Even before he moved to Lavender Bay, Brett Whiteley had felt entranced by the contours of Sydney Harbour. He grew up in Longueville, a suburb on the lower north shore—a short boat ride from his future home—and that was where he liked to play in the mangroves and explore the edges of a city that carried itself like a country town. It was here, too, that he began to admire Lloyd Rees who lived nearby, a vantage point that allowed the older artist to study the light and movement of his environment.
Then in 1969, the world behind him, Whiteley returned to this pocket of Sydney and looked again upon this scene. Now an artist of renown in his own right, he settled into Lavender Bay with his wife Wendy and their daughter Arkie. He shifted between themes and subjects, but the creative promise of this city and its surrounds would occupy his thoughts, on and off, for the next two decades. ‘A great transmutation,’ he declared, ‘is at hand in Australia!’1
What a gift to art: through these windows, Whiteley watched the city grow. He watched the Sydney Opera House take shape. He watched the boats and the birds and the waves. A new lyricism was upon him. And the light was ‘f—kin’ amazing.’ The light in Sydney was like nowhere else; a distinct contrast to the muted, evanescent sunshine that characterised life in southeast England.
Artists can only respond, of course, to the world around them. Harry Seidler’s offices and apartments in Milsons Point, completed in 1973, were as much a part of Sydney’s visual narrative as any landmark, natural or otherwise, around town. If Whiteley was still with us now, what recent developments might have caught his eye? Perhaps that new one across the harbour in Barangaroo, the luxury tower that happens to face another Seidler creation, each one standing tall, as conspicuous on the water’s edge as the other, and both a part of the city’s story, for better and worse.
But back to 1976, and Whiteley’s invocation of ‘Harry’s building’. The name suggests a familiarity between the architect and the artist, though the pair weren’t ever really friends. It’s a note of affection, and respect, consistent with the way Whiteley describes his peers through history: Piero, Vincent, Diebs (Richard Diebenkorn).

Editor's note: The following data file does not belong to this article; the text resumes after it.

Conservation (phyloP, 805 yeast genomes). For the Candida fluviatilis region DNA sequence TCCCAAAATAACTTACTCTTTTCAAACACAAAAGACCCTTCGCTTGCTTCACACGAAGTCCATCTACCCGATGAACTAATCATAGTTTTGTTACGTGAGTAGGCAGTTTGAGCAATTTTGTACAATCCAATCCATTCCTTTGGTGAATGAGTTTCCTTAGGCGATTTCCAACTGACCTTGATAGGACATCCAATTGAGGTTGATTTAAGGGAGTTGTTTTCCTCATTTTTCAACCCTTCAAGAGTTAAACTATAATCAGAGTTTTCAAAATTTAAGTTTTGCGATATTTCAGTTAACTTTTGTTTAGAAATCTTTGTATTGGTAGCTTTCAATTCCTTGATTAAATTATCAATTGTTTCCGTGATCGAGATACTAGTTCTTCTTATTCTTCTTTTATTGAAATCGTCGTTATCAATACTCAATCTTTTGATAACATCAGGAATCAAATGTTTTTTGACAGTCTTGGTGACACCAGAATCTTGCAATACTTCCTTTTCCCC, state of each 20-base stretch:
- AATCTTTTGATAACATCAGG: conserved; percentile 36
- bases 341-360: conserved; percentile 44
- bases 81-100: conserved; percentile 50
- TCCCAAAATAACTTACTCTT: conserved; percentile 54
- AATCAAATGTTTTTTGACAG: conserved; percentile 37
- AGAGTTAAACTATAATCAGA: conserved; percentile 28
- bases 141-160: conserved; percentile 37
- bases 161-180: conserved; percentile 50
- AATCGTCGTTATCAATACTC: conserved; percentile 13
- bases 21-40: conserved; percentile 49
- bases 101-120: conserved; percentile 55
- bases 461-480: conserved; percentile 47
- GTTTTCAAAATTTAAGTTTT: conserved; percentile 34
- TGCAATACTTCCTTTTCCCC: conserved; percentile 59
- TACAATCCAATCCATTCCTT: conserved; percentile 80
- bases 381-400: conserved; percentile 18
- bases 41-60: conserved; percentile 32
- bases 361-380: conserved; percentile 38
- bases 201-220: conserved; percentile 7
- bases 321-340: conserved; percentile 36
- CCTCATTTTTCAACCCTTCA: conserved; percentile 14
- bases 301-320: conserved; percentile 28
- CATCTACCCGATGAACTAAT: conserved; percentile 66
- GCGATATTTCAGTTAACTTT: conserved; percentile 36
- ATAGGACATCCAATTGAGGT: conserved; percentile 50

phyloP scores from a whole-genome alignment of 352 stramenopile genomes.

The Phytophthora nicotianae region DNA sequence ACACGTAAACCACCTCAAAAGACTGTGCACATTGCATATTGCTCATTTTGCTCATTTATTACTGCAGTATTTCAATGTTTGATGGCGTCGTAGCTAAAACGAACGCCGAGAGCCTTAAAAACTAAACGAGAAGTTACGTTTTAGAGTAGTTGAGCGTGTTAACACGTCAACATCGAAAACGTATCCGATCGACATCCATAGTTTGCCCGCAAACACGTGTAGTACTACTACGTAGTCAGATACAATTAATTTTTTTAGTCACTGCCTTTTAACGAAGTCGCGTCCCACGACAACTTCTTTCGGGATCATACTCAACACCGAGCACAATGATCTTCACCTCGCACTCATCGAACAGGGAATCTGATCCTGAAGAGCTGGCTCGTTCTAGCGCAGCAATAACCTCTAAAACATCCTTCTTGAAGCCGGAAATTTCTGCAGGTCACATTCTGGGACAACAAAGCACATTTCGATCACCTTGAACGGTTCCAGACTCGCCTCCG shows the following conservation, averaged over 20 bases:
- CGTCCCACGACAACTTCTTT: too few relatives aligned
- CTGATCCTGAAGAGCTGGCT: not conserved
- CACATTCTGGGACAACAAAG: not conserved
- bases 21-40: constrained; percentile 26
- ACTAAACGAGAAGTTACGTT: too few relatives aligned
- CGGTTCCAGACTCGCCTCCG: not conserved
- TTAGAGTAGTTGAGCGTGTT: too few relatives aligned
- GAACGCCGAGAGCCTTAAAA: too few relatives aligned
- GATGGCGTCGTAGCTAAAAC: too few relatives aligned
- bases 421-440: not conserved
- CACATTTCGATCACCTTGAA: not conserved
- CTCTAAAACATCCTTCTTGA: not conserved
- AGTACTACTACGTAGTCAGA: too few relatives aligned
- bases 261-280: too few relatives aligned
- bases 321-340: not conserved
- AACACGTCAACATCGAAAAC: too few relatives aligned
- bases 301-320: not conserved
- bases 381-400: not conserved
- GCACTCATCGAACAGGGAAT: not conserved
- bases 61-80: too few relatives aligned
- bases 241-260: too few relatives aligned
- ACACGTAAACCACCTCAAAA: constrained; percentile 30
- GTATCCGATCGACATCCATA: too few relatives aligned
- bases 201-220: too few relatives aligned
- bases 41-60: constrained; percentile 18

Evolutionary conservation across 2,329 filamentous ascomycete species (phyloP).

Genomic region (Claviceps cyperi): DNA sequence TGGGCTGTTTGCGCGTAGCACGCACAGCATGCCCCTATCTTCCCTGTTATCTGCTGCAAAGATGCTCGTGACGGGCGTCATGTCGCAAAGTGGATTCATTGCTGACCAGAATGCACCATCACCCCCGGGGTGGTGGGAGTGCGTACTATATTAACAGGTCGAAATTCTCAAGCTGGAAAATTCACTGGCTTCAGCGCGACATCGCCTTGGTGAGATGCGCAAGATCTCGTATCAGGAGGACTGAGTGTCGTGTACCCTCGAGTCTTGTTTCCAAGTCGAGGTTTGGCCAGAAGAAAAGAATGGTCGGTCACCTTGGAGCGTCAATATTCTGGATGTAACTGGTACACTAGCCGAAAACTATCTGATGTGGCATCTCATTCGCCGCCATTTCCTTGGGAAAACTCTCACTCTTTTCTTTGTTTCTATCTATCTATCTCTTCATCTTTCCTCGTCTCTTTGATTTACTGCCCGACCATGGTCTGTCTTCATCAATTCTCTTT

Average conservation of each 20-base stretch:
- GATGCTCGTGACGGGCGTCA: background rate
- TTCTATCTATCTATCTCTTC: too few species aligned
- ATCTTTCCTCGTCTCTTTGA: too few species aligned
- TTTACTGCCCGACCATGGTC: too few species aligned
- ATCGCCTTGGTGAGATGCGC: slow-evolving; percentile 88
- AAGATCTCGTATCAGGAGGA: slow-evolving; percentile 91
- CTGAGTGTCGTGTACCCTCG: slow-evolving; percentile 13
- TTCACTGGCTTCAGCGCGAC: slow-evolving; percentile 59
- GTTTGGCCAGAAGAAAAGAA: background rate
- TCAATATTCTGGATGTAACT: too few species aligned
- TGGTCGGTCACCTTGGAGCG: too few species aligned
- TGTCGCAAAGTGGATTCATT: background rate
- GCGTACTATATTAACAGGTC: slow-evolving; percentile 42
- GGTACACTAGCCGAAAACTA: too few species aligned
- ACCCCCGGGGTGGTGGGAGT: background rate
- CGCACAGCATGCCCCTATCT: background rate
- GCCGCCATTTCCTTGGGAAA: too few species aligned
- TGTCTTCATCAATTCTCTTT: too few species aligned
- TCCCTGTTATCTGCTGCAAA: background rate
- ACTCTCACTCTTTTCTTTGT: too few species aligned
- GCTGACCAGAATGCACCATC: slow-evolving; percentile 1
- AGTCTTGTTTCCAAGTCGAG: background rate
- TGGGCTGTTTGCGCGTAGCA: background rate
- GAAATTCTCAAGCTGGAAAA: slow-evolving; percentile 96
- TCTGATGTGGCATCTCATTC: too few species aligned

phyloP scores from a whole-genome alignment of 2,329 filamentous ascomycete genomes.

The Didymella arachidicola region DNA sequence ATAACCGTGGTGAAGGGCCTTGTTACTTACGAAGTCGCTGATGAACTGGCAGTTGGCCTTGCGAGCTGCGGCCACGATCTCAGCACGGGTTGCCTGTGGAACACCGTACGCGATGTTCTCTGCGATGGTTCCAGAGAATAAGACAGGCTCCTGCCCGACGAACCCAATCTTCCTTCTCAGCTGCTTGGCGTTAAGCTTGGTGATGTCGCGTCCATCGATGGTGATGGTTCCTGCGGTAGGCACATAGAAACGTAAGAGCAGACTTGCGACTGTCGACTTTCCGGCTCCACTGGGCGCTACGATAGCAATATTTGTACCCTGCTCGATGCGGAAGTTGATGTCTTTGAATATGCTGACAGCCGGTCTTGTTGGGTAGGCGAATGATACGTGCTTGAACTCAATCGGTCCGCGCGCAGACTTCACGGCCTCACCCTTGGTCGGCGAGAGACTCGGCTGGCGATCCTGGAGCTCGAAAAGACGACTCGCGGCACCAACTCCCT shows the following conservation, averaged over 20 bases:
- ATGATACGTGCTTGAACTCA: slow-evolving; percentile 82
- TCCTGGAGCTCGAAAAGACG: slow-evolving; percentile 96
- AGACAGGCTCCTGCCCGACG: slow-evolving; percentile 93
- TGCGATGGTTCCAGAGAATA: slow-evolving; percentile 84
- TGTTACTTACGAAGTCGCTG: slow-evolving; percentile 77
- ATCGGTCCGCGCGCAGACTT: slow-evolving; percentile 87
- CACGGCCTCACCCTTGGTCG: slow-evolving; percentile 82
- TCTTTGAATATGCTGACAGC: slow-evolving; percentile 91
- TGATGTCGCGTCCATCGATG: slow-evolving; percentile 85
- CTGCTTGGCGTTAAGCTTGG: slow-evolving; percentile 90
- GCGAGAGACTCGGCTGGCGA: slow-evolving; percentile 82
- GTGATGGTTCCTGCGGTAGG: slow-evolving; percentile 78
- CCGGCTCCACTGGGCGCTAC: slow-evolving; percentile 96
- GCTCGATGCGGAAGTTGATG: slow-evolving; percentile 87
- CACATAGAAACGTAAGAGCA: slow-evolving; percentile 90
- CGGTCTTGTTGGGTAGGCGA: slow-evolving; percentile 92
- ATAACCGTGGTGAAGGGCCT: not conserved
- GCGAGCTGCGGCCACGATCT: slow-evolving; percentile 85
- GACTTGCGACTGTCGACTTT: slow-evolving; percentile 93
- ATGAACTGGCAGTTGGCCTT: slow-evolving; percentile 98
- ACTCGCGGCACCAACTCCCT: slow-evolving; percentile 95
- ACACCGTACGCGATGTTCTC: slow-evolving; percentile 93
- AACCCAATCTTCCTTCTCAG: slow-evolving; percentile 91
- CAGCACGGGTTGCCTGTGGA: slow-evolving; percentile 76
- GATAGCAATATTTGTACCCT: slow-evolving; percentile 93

The features of the city are there — the bridge across the top, the Opera House — and the coastline, too, which bends in his hand with the curves of a woman’s body. Whiteley needs only a few lines to convey the curves on that bay, and the pier, and the cloud, and the vessels on the water, and the water itself. Such is the fluency of his line and his arrangement of space. Whiteley is the master of evocative simplicity, a quality that defines many of his Lavender Bay pictures, ensuring their endurance and their maddening resistance to imitation.
And then there’s the building, viewed from the side and cloaked with trees that stand to this day, that gives this picture its title: two rectangles laid flat, a textural and geometric contrast to the rest of the image. Are we tempted to see its presence as an artificial incursion on the landscape, a view interrupted? This is Sydney, after all, where everyone has an opinion on real estate, especially of the waterfront variety. Whiteley — the neighbour, the artist, the student forever studying the shapes of Sydney — offers a more generous response. He encourages a romance in many forms. The temptation, then, is to embrace Harry’s building as a part of the city’s character, a key part of a story that continues to evolve.
1. Brett Whiteley, quoted in Wilson, A., Brett Whiteley: Art, Life and the Other Thing, Text Publishing, Melbourne, 2016, p.212
Ashleigh Wilson is the author of Brett Whiteley: Art Life and the Other Thing (Text Publishing, Melbourne, 2016).